- “Shadow" IT Deepen the Gap: From the perspective of "IT department", the gap is actually splintering: More and more technology investment is being made directly by individual business units with less oversight by the IT dept. Cloud Computing could be deployed by Business departments as a means to bypass IT department and decide about IT Technology without the CIO. It causes governance/risk concerns. Or BYOD could be interpreted by the IT department as chaos and Security threat, but as a must by users.
- It depends on the Organizational Culture. See the a widening Gap between IT and the Business in some enterprises and a narrowing gap in other enterprises. It is not a matter of more IT knowledgeable generations (Y-Gen and Z-Gen). These generations could think that the IT as it is could be out of date because they understand more about IT. When the home user can use advanced features and technologies he could ask why the enterprise can not use yet these technologies and features.
In the end, then, it may be that the right question is not "is the gap shrinking?" but rather "is the gap fine just the way it is?".
3. Is IT Becoming a “CHANGE” Department?
The purpose of the IT department is to enable the business to achieve its strategy and goals. Whilst supporting the systems and the infrastructure they operate within is important, its primary remit is one based on change –implementing, and retiring IT.
- The IT department has been left to run change projects. For many organizations, the IT department has become synonymous with the change department. In today’s world and in most organizations, Technology change tends to be large, complex and frequent and so changing the other parts has tended to become subsumed into the remit of the IT department. However, change consists of one or more of the following:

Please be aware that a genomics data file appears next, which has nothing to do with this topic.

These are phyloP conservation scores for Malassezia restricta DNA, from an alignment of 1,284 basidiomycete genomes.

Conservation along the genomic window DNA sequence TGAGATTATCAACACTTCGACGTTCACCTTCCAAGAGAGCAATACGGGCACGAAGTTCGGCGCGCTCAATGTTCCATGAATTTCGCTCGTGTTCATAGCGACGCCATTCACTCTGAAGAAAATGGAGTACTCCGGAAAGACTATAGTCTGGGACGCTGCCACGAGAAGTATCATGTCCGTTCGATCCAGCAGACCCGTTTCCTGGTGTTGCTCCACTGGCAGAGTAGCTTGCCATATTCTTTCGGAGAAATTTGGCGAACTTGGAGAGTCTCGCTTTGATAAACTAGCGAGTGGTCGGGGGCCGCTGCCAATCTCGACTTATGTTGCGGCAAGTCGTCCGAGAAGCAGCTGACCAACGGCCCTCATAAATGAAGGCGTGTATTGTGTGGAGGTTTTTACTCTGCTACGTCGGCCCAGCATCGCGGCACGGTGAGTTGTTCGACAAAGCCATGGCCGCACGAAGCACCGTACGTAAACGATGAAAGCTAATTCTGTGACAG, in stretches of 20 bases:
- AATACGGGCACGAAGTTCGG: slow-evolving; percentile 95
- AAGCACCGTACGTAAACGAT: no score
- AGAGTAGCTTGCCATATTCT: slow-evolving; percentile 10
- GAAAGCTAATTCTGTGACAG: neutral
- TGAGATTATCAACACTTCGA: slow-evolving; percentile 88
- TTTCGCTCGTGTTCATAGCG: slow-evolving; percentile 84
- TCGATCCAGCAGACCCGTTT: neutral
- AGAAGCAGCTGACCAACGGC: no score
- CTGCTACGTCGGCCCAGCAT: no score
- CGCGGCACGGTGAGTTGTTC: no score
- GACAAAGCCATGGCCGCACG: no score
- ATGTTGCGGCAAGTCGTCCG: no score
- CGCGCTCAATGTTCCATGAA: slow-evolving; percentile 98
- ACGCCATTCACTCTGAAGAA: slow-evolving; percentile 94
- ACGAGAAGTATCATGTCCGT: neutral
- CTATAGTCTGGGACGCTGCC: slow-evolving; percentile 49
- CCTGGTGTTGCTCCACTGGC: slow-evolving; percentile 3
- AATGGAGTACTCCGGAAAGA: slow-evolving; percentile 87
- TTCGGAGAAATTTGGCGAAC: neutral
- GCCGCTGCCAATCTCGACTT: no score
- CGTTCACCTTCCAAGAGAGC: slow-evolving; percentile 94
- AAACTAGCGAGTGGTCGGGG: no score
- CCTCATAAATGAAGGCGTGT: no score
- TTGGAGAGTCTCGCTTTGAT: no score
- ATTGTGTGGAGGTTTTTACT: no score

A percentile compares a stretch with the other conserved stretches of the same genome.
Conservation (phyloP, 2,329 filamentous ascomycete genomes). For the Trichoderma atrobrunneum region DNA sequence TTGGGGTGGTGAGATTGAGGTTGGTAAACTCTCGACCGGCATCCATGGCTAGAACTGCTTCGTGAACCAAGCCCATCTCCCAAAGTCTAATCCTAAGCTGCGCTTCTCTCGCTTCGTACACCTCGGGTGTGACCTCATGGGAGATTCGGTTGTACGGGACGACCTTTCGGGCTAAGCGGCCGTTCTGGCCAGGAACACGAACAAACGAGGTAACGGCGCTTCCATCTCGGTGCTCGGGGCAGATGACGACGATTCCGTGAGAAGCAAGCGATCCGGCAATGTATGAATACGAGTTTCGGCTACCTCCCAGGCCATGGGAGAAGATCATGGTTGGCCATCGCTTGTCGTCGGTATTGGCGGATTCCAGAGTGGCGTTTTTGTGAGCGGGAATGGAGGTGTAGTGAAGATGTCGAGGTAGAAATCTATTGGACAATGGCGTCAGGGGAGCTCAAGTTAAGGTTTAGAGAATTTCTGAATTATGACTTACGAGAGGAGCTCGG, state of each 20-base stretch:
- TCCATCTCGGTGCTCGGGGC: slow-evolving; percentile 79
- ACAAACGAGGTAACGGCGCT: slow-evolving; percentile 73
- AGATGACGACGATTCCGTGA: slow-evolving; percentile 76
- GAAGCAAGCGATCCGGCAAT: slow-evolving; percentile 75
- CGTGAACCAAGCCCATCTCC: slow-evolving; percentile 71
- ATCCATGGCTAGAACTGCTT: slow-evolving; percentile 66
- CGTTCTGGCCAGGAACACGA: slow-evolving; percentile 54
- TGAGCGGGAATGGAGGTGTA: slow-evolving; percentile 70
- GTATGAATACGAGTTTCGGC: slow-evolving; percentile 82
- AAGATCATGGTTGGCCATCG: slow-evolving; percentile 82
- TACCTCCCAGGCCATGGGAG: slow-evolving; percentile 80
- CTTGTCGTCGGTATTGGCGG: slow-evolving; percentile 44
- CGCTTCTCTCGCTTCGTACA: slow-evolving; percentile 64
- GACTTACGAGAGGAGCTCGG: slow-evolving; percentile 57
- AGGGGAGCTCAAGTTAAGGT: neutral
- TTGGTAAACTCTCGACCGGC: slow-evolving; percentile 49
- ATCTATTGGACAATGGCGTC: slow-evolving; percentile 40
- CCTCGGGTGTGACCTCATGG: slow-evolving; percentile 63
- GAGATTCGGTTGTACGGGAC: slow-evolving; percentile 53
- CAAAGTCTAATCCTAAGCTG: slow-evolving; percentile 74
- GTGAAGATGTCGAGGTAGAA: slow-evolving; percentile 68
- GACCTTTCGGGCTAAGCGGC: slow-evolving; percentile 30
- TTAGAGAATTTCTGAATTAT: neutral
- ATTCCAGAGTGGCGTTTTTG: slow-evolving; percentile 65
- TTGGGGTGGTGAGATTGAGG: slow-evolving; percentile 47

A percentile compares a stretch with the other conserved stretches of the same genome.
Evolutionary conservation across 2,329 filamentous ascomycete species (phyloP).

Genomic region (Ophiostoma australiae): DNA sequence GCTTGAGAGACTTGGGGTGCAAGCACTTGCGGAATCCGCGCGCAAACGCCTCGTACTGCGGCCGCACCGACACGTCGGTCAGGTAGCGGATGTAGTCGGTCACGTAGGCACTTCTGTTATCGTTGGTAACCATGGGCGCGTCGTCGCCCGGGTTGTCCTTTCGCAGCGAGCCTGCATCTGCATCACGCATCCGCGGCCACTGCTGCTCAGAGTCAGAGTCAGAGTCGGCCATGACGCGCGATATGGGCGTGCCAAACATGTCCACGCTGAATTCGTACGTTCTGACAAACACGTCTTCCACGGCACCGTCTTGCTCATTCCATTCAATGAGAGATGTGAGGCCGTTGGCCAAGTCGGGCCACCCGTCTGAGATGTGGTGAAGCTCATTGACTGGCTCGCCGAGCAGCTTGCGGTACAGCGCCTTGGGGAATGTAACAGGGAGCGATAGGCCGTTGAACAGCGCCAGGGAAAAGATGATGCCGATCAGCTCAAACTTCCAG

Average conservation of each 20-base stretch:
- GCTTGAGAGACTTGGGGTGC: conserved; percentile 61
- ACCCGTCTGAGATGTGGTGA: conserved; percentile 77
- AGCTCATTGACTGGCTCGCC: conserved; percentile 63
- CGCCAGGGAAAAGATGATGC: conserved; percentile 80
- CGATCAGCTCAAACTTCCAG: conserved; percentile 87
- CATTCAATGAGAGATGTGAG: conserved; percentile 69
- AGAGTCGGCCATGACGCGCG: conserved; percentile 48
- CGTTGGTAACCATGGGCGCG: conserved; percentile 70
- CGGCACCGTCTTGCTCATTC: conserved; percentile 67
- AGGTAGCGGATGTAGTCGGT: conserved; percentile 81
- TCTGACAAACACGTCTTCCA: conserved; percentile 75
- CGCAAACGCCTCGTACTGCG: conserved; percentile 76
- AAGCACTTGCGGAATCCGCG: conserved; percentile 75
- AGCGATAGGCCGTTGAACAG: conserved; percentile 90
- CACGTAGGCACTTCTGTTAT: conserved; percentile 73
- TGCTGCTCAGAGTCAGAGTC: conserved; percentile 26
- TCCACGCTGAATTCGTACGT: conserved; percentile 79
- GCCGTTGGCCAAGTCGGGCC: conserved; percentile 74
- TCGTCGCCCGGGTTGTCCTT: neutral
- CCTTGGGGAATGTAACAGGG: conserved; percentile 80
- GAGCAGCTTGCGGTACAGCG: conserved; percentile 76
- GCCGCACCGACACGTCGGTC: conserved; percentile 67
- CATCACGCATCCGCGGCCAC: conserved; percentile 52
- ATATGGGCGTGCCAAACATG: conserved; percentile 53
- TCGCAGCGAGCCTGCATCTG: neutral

- People change
- Process change
- Technology change
- IT/Business Co-develop Strategy: What does this mean for IT strategy? It means that anyone in charge of IT strategy has to approach it in a very nuanced way, thinking about setting different kinds of strategy for different layers/domains of technology while attempting to unite the whole by encouraging adherence to some core set of standards and a suitable distributed/federated governance model. And, always think IT strategy as an integral part of business strategy.
- Bridging the gap between IT and the Business are really issues of all about change: The steps, processes, tools and products that organizations use to effect the transformation from strategy to deployment. In essence, the architecture of transformation. changing the processes, people, and technology used for transformation produces no immediate benefits because it merely improves the environment that transformation operates within and it is not until changes in operation happen (with those changes being made in the context of an improved transformation environment) that any benefits can be realized. Thus, the resulting time gap between the costs of changing the environment and getting quantifiable benefit (usually measured in money) makes changing the transformation.
In essence, when we say Business / IT alignment & bridging the gap, we are in fact talking about bridging the gap and aligning change planning with change projects and operations. IT has been very much an “inside out” approach with users on the outside. Therefore, the focus on users has to be the key driver to remove this gap.